Introduced in 1898 as a black powder cartridge, the .38 Special could be considered obsolete. But it survived the shift to smokeless powder and has become a standard for competitive revolver shooters. Recent years, however, have seen two even more “obsolete” .38 cartridges gaining serious ground.
The .38 Long Colt (LC) and the .38 Short Colt (SC) predate the .38 Special (Spl.) by several decades. They’re identical to the .38 Spl. in all respects except for their case length. They’re nothing more than a shorter .38 Spl.
That case length difference is what has propelled their current popularity.
The full-length ejector rod stroke on a .357 Magnum revolver will not completely clear a .38 Spl. case from the chamber. A case that hangs up slows the reloading process and hurts scores.
The .38 Spl. case length is 1.155 inch. The ejector rod stroke on the modern .357 Magnum revolvers competitive shooters use will not completely remove a fired .38 Spl. case from the chamber. About ⅛ inch remains, and gravity must assist to clear the fired case. If the chambers are fouled by dirty powders, gravity may not work. Revolver shooters will make multiple reloads during virtually any COF and all are “on the clock.” Ejecting empty cases is half the reloading process. A fired case that hangs up in a chamber increases the reloading time as the stubborn case is removed, all while trying to juggle the loading device at the same time. It adversely effects the score. The shorter LC and SC cases speed that process.
The .38 LC case measures 1.031 inch, and the ejector rod stroke on my Ruger GP-100 revolvers completely ejects them That’s the reason I use them for ICORE Classic Division competition. The .38 SC is even shorter at 0.765 inch (the same length as a 9mm) and is becoming a favorite among shooters using moon clip guns. Neither case is legal in IDPA, but perfectly legal in USPSA, Steel Challenge and ICORE.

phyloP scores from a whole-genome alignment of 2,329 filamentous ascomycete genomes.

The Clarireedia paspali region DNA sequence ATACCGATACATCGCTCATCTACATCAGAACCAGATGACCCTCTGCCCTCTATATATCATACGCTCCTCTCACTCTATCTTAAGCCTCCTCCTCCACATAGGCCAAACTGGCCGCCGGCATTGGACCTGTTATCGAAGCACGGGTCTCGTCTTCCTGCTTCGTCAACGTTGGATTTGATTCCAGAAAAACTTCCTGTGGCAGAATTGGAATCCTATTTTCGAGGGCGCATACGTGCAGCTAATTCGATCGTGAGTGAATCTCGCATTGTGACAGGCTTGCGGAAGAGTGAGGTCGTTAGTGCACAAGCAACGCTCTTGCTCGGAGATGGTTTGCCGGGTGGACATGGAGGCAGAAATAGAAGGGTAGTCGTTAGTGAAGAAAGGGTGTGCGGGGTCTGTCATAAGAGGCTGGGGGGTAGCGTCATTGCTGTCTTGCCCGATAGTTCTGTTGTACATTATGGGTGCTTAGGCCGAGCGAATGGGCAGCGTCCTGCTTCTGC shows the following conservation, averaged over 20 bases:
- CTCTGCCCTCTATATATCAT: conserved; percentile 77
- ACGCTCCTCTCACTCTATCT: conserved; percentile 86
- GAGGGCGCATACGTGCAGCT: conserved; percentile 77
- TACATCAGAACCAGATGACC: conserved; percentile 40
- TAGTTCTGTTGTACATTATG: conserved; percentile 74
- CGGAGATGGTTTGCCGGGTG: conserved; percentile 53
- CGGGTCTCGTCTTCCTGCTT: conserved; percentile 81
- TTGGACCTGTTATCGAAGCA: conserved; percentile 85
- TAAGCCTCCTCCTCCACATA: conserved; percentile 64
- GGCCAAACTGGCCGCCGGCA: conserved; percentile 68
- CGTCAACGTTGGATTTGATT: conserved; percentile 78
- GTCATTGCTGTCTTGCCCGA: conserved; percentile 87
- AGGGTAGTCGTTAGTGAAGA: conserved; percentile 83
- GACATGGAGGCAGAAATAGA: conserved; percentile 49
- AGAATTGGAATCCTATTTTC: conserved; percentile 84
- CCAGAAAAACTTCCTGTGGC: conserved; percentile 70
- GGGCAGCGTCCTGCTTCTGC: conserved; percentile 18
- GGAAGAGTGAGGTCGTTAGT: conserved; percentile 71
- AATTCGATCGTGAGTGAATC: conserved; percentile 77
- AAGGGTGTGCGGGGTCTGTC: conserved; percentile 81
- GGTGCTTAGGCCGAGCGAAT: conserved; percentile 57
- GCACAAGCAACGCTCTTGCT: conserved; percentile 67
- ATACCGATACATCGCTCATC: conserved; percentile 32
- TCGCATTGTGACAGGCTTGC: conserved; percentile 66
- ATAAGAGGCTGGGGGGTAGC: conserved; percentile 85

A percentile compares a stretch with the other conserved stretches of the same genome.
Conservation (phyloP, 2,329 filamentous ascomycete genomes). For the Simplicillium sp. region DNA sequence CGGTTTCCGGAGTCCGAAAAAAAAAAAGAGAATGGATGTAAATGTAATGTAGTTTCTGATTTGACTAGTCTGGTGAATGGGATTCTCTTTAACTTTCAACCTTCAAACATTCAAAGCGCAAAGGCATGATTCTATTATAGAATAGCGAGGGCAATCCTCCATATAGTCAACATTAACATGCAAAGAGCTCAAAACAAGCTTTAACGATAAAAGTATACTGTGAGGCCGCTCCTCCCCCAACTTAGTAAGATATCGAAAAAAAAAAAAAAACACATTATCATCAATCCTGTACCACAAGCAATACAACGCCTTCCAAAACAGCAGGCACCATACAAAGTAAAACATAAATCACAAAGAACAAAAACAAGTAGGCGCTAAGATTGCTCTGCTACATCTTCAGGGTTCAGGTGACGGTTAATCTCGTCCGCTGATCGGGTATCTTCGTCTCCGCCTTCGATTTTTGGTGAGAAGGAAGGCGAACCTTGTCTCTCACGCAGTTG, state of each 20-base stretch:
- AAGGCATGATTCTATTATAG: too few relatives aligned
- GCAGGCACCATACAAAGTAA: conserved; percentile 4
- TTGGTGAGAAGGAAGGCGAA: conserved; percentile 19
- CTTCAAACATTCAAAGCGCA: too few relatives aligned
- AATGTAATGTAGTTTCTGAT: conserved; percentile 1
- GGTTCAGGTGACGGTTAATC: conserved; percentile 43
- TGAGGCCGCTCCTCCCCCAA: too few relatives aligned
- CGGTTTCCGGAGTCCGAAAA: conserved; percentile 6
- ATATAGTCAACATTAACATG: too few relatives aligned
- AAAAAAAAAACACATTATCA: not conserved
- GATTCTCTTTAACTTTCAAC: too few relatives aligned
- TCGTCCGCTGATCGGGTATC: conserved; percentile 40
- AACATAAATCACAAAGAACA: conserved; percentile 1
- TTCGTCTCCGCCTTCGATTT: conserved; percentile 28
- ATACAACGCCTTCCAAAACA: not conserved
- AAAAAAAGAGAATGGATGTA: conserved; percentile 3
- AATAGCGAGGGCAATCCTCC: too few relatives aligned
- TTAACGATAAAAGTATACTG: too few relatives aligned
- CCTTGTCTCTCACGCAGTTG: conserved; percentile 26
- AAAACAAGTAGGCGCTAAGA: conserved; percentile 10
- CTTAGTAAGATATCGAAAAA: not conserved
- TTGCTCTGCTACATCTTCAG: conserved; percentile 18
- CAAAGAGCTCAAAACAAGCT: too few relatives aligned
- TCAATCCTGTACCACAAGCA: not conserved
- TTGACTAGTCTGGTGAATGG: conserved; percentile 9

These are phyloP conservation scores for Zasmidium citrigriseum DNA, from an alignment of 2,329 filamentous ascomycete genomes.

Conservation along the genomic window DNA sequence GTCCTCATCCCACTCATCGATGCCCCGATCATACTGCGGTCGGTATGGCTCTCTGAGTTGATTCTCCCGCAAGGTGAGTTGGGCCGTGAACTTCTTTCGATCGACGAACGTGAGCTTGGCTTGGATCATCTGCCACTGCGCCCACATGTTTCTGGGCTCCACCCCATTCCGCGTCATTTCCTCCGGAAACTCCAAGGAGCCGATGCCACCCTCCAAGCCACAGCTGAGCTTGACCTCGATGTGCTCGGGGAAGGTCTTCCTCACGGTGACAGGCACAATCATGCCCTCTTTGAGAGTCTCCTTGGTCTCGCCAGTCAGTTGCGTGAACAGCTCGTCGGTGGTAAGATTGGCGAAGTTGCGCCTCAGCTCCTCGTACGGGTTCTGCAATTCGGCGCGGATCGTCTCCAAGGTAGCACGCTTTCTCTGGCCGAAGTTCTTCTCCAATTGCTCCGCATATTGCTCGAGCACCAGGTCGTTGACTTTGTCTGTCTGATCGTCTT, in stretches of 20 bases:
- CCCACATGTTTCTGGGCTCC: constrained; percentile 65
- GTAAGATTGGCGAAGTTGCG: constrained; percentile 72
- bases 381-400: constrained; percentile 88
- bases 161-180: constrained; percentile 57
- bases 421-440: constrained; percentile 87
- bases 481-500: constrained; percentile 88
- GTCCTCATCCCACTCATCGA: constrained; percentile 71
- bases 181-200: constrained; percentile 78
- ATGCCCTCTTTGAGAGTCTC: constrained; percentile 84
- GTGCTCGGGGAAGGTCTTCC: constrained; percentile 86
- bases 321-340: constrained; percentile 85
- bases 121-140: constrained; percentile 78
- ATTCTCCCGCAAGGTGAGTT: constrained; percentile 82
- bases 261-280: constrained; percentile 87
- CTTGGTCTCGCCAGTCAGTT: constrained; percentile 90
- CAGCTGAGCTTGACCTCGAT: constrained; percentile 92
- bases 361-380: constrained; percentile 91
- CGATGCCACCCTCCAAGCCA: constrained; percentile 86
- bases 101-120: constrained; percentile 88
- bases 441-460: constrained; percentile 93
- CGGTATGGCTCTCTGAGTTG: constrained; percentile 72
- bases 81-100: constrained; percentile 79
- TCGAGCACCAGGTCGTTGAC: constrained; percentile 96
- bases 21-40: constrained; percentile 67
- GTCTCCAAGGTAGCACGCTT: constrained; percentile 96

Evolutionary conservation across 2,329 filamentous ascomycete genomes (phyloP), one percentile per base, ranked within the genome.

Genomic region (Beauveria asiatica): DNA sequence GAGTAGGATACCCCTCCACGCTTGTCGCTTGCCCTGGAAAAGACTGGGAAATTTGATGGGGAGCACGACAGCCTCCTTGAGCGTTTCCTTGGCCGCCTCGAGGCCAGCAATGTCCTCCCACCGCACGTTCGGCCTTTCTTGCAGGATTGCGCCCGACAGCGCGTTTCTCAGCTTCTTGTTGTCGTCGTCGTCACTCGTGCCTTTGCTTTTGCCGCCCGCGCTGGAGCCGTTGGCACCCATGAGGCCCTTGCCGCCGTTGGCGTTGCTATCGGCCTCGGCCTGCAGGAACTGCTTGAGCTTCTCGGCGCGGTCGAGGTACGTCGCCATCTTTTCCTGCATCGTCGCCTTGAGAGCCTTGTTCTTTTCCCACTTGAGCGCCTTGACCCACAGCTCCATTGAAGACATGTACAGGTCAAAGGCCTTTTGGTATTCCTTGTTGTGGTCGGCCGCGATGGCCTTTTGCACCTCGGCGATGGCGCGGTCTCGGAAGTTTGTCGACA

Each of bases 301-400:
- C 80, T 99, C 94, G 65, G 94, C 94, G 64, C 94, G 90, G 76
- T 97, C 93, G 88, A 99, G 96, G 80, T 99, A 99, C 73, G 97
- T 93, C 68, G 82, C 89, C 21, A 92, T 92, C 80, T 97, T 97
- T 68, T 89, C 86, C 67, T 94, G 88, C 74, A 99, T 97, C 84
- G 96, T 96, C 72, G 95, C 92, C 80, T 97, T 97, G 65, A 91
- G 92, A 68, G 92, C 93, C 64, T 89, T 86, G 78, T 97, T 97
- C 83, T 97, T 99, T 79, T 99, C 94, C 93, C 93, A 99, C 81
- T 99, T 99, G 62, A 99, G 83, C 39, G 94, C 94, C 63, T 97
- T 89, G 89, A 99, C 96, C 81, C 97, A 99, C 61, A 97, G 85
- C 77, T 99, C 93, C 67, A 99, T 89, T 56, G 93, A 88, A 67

The .38 Spl. case (l.) is long enough to hang up. The shorter length of the .38 LC (c.) is completely cleared by the ejector rod stroke, and the .38 SC (r.) shoots out of the chambers even faster. This is why they are popular.
Accessing this reloading speed advantage is easy. Modern brass for both is available from Starline. Reloading dies are also available from the die makers, but a new die set may not be needed.
The .38 LC can be loaded with standard .38 Spl. dies, with the exception of belling and roll crimping. The dies will not adjust short enough for that. I use a taper crimp, so my only addition was an inexpensive ($14) Lee Precision .38 Long Colt Powder Thru Die, which bells the case mouth.
If a shooter loads .38 Spl. and 9mm, the .38 SC only requires a new die set if they want to use a roll crimp. Sizing and depriming is done with the .38 Spl. die. Belling, seating and taper crimping can be done with 9mm dies.
The .38 SC (l.) is the same length as the 9mm (r.), and has the same internal case volume. Reloading data for the 9mm works well with the .38 SC.
Reloading data for both the LC and SC is available in various reloading manuals and on powder company websites, but it’s irrelevant. The data given is for the antique revolvers that are no longer produced, and is held to the 7,000-8,000 CUP pressure levels they could accept. The .357 Magnum revolvers used by today’s shooters are rated for 42,000 CUP, and the modern cases are more than able to handle that. The match loads we use won’t even get close to that max CUP.
Standard .38 Spl. load data works very well in the .38 LC, although I have found that the lower internal case volume allows me to reduce the charges by 1/10th or 2/10ths grains to produce the same velocity.
The .38 SC has the same internal volume as the 9mm, and is nothing more than a rimmed 9mm. Loading data for the 9mm works well. Fellow competitors who favor the SC tell me that Winchester 231, Hodgdon HP38 and VihtaVuori N320 are top choices. Loading data for 147-grain bullets can actually be reduced with 158-grain bullets to make the various PFs easily. And, at .38 Spl. pressure levels.
The LC and SC may be well into their second century with guns no longer made for them. But with smokeless powder reloads, these “obsolete” cartridges are as up to date as tomorrow’s newspaper.